Are there any available documents or accounts showing the Dutertes and the Marcoses had a very close…
Earl Parreño’s latest book, a political biography of Rodrigo Duterte, enjoyed a brief burst of publicity when it came out in late 2019. There were book launches and TV talk shows. Now, people seem to be turning to it for insights into the President’s psyche. In her recent interview with Parreño, Marites Dañguilan Vitug, of the online news agency Rappler, hoped he would shed some light on the government’s shambolic Covid-19 response. The author rightly pointed to Duterte’s unshakeable preference for listening only to loyal friends and not to those most qualified. Parreño has also claimed that Duterte is influenced by Friedrich Nietszche, the President’s “favorite philosopher,” whose ideas on “will” and “power” inspired the title of his book.
Parreño, a former journalist and an experienced political biographer, is clearly drawn to controversial figures. His book Boss Danding, published in 2003, was on the late Eduardo ‘Danding’ Cojuangco, one of President Marcos' closest associates.
Duterte was mayor of Davao City for 22 years. One doesn’t hold on to power that long without political nous and cunning wheeling and dealing. But he also displayed a flair for the common touch. Davao residents gladly recount stories of the mayor doling out money and personal favors. More chillingly, he dispensed justice in ways that circumvented the law and due process. From 1998 to 2015, the year Duterte stepped down, 1,424 people were killed by police, hired killers and even, as Duterte himself admits, by his own hand. Most of the victims, allegedly, were drug addicts and petty criminals. Many were children.
Rather than react with shock and outrage, the mayor’s constituents were persuaded by his paternalism and distribution of largesse. Victims were considered “undesirables,” “dirt,” and “got what they deserved.”As Parreño writes: “What Digong [Duterte] succeeded in doing was not making Davao City crime-free but putting in place a system of resolving crimes that has become acceptable and seen [as] reasonable by most of the city’s residents.”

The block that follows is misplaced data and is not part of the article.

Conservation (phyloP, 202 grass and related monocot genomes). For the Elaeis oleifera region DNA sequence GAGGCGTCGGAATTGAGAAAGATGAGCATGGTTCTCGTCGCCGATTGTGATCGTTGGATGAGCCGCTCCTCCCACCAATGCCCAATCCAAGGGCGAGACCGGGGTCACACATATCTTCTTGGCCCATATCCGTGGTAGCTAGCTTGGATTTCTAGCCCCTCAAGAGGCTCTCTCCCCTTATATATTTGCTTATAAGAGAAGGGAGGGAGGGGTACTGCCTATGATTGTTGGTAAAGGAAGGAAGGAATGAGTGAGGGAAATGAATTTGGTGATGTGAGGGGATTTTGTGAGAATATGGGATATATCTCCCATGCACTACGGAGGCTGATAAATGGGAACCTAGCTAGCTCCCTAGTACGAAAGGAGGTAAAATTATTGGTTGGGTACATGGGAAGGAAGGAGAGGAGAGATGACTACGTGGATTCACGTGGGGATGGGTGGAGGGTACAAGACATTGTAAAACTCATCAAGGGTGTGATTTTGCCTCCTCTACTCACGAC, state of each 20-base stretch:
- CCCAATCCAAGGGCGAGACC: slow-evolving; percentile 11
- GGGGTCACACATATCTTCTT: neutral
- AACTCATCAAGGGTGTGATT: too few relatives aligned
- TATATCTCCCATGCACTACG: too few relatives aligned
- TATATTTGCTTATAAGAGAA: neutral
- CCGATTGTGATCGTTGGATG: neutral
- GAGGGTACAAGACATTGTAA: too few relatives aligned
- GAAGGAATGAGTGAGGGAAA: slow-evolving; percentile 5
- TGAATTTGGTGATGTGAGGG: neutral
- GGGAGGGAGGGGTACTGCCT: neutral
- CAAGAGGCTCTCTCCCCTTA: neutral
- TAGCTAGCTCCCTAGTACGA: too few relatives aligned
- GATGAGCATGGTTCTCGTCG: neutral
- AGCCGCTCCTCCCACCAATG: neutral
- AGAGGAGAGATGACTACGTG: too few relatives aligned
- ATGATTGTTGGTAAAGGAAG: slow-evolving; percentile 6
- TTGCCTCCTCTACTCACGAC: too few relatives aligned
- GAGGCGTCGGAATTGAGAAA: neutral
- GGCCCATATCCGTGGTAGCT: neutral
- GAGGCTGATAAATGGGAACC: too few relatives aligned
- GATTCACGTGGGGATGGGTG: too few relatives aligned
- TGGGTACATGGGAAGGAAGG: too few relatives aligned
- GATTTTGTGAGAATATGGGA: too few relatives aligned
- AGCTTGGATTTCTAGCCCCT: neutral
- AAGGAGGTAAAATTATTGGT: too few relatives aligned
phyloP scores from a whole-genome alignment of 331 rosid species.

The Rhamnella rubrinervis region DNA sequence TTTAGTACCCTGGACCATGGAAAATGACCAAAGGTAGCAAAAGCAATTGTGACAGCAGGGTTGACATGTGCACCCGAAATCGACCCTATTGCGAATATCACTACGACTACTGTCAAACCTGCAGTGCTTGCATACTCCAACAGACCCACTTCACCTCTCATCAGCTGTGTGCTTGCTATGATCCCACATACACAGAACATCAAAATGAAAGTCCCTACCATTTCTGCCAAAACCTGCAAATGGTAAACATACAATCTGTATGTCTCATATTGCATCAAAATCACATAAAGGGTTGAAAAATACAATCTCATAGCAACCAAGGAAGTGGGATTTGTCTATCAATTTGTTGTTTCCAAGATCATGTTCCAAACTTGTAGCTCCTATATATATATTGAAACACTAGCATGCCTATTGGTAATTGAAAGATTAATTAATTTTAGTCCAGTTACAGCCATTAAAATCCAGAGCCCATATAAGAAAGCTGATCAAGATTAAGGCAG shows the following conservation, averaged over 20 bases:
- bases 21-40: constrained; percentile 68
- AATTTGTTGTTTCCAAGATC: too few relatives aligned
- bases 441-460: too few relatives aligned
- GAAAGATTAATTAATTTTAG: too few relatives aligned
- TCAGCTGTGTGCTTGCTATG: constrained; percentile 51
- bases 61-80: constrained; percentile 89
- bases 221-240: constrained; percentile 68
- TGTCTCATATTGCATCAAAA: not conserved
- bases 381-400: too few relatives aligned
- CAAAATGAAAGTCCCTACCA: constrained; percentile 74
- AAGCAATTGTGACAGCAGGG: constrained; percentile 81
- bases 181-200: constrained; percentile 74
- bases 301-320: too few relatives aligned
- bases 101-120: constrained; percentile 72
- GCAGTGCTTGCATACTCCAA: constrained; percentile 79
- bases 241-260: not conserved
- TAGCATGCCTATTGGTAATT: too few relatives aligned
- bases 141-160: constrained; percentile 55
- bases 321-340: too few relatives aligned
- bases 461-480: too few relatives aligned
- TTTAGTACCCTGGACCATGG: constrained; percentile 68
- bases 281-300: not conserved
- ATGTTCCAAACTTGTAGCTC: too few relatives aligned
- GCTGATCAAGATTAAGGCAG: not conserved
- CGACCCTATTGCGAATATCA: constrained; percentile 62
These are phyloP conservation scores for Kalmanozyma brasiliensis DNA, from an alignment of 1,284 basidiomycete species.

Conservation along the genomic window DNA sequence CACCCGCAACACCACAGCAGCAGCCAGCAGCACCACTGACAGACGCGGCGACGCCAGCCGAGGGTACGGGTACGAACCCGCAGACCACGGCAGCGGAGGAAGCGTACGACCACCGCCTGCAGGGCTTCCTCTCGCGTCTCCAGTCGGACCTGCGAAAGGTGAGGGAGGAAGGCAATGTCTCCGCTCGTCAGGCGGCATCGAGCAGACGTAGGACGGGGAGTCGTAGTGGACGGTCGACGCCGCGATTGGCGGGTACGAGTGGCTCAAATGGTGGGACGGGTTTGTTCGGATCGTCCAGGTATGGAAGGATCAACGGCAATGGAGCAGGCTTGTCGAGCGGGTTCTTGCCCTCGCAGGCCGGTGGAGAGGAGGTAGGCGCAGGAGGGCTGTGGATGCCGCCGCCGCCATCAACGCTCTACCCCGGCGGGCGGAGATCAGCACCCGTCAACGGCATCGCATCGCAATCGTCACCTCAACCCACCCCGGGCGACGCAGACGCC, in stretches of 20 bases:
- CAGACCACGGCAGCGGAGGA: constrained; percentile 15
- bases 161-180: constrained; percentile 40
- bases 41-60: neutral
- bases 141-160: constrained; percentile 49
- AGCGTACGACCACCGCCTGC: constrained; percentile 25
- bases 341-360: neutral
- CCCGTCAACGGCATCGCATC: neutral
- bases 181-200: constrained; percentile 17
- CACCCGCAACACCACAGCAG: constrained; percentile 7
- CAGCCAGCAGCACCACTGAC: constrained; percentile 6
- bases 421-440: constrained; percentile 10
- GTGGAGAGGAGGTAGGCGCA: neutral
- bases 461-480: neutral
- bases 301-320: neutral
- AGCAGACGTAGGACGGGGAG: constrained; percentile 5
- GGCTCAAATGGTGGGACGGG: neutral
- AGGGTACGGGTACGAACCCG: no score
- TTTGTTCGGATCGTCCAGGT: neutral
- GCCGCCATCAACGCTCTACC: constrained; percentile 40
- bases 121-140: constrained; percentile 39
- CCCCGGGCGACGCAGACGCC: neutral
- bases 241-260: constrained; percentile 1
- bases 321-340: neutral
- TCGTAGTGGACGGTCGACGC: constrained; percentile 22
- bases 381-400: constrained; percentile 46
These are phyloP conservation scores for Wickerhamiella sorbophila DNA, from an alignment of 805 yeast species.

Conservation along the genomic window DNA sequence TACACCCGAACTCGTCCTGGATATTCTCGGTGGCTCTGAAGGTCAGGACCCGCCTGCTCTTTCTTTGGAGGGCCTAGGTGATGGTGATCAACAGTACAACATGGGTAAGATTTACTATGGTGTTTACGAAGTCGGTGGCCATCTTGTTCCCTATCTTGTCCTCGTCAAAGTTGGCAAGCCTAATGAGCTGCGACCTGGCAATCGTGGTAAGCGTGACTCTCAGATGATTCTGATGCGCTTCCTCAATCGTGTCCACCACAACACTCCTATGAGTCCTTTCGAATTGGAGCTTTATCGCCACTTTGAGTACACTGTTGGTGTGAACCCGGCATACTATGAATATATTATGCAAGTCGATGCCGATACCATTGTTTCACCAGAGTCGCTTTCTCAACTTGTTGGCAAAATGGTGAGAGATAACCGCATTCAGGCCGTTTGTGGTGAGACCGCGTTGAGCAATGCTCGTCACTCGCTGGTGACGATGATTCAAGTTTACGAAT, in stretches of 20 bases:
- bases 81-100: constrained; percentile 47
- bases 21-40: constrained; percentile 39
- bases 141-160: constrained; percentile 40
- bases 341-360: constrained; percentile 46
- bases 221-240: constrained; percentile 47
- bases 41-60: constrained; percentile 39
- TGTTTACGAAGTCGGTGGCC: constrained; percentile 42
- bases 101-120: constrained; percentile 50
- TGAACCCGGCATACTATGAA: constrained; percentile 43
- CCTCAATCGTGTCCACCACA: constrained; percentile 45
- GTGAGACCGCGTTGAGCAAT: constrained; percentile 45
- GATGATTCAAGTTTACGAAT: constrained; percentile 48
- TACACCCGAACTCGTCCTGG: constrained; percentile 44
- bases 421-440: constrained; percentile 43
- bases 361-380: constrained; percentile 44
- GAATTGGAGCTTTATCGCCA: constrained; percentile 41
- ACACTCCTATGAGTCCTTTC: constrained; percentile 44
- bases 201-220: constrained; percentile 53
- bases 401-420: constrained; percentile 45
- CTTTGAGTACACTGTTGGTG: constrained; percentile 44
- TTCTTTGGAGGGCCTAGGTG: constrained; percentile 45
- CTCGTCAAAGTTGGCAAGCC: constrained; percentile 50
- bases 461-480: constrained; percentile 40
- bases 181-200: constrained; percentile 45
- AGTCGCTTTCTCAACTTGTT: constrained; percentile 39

Duterte’s ruthless law and order mentality and the genesis of his anti-drug war were punchily explored in Duterte Harry: fire and fury in the Philippines (2018), by Jonathan Miller. Parreño’s Duterte biography is better at getting to grips with the intricacies of Filipino family trees and the complexities of political maneuverings.
Duterte, for instance, claims a modest, common man background and indigenous Maranao blood. Parreño put paid to this outlandish self-mythologizing. He traces Duterte’s ancestry to the late 19th century, beginning with an illegitimate Spanish-Chinese maternal grandfather named Eleno Roa Fernandez. This forefather benefited from the considerable resources of his landed family in Cebu and became mayor of a town on Leyte for a few years before migrating in the early 20th century to Mindanao, where he took advantage of American concessions to homesteaders, which included logging rights and easy land ownership.
Duterte’s paternal Chinese mestizo grandfather, Facundo Buot Duterte, amassed farmlands and ran a hacienda in Danao, a town north of Cebu, where his father, Vicente, was born. Facundo’s descendants would later forge political links that would prove decisive for Vicente’s personal career. With a few elopements and more illegitimate children along the way, the joining of the Roa and Duterte clans, by the marriage of his parents Soledad and Vicente in 1941, firmly roots his heritage in the rich soil of the Visayan upper middle classes.